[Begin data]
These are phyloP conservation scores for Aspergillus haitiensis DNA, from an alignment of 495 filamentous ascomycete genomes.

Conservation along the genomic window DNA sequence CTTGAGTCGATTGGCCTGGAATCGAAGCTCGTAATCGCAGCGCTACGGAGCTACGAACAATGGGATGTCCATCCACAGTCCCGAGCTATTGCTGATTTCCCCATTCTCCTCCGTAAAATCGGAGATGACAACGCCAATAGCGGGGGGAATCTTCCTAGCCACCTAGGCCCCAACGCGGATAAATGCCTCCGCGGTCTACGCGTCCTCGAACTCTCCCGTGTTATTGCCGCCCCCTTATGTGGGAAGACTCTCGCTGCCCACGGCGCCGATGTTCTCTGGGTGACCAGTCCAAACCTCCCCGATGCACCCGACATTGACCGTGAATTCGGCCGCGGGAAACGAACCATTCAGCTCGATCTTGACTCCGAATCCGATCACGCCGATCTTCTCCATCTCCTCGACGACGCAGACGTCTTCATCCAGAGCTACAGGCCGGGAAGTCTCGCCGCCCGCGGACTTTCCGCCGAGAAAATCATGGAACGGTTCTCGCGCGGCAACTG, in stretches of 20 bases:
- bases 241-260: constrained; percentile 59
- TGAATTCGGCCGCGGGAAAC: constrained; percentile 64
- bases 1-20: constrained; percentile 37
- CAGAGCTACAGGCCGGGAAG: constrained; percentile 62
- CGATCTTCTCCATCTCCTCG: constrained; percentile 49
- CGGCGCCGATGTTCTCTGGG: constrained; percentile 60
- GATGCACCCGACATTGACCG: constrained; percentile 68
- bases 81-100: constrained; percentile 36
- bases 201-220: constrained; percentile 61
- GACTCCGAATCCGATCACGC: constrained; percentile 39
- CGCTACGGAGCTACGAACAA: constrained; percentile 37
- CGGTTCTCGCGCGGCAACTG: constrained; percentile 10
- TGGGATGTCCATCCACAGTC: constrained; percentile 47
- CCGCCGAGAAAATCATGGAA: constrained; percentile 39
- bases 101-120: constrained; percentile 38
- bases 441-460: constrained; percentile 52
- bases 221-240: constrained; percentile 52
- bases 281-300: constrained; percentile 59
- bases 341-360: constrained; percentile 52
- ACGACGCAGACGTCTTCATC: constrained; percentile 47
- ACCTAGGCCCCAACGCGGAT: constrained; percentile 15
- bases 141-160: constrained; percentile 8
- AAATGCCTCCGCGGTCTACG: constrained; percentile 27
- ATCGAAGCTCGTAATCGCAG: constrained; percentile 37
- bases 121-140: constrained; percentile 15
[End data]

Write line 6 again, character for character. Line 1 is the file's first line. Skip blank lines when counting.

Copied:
- CAGAGCTACAGGCCGGGAAG: constrained; percentile 62